Digital Camera Flash - Digital Flash Photography

Automatic flash is a great device for solving everyday lighting problems, but unless used with care it can produce problems of its own in digital flash photography.

Nearly every digital camera is fitted with an automatic flash. Most cameras possess several flash settings for different lighting circumstances. The digital camera flash can be set to automatically trigger when the light conditions are too dim, and there are normally several additional settings for greater control over the flash.

The flash is more often than not integrated into the body of the camera. This is extremely convenient - just shoot the camera and allow the flash to come on if it is needed. There are, nevertheless, a few problems related to the close vicinity between the flash and camera lens.

Red Eye

Digital Camera Flash | Digital Flash Photography

How many times have you seen a photograph of friends or family members where everybody's eyes have suddenly developed a strange red glow. This is known as Red Eye and is caused by the bright light of the flash reflecting back from the thin red blood vessel in the retina of the eye.

In an attempt to overcome the problem of red eye, some cameras have a flash setting which will decrease this effect. This works by firing a small flash before the photograph is taken which causes the iris of the eye to become smaller.

Additional problems caused by integrated flash is a lack of picture depth. Because the flash will illuminate the entire subject, any shadows, which would normally provide a sense of depth, are eliminated causing the picture to look flat.

Both red eye and lack of picture depth can be reduced with a separate flash unit. They can be powered with a 'hot shoe' (a bracket on the camera body) or a cable which synchronizes the flash with the built-in flash of the camera.

By moving the source of the flash away from the lens, added depth is created and the subject's eyes are not directly illuminated. External flash units also give you more options for aiming the flash -- the light can be bounced off other objects for a more subtle effect.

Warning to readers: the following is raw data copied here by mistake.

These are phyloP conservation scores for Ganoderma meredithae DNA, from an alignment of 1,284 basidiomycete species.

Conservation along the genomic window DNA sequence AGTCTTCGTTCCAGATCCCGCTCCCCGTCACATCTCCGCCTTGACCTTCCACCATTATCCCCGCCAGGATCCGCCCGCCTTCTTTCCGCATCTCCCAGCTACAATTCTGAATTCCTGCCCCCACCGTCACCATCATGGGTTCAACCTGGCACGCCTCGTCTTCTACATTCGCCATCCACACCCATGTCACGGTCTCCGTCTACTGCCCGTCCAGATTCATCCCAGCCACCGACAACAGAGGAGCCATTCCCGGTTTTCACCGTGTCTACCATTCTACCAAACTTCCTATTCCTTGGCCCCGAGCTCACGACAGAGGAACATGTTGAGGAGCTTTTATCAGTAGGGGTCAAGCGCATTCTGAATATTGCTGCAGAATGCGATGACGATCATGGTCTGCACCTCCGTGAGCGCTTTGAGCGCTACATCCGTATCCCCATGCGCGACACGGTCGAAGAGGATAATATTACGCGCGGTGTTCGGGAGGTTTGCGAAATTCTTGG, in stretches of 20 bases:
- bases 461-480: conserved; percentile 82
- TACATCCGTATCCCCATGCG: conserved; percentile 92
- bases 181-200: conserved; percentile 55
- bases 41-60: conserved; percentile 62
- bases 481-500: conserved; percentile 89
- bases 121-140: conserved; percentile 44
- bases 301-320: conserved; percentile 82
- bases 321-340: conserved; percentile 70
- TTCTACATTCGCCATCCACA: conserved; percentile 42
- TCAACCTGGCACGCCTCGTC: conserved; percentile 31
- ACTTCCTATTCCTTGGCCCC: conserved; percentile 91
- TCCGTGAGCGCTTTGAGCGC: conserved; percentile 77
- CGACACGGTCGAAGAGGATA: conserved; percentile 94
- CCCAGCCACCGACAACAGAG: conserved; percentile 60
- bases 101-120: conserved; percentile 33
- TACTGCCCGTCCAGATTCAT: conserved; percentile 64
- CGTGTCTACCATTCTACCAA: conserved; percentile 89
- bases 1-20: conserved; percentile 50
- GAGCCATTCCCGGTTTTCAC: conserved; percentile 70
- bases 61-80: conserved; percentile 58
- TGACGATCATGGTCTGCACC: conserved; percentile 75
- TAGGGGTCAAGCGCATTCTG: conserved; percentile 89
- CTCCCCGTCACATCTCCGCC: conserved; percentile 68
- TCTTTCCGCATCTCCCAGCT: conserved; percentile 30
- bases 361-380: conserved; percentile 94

Flashes are available in various strengths, and the power of the flash determines how wide an area that it can light up. Most manufacturers specify the maximum range of a flash which is the distance that can be achieved when the aperture of the camera is fully opened.

The closer a subject is to the flash, the brighter that object will appear. However, problems can occur if you want to capture several people who are at varying distances from the camera. Each person will appear brighter or duller depending on their individual distances To overcome this problem the only solution to this is to pose your subjects so that they are all at the same distance from the flash.

As well as auto mode and red eye reduction mode mentioned above, the majority of digital cameras have several other flash settings such as flash off mode. This can be used to override the flash completely, allowing you to compensate for low light by increasing the aperture opening. Fill flash mode is another useful option which can be utilised when there is a bright light source behind your subject. If that back light is too bright, the actual subject would be too dim. Another mode called slow sync causes the shutter of the camera to remain open for longer than normal. This allows the camera to take in the ambient light after the flash has fired which in turn will create a more natural effect.

With a little creativity, it is possible to achieve some special effects just with the use of the flash settings. For instance, slow sync mode can be used to blur the background of a picture but still keep the subject sharply focused. This effect can be achieved by moving the camera very slightly after the flash has fired.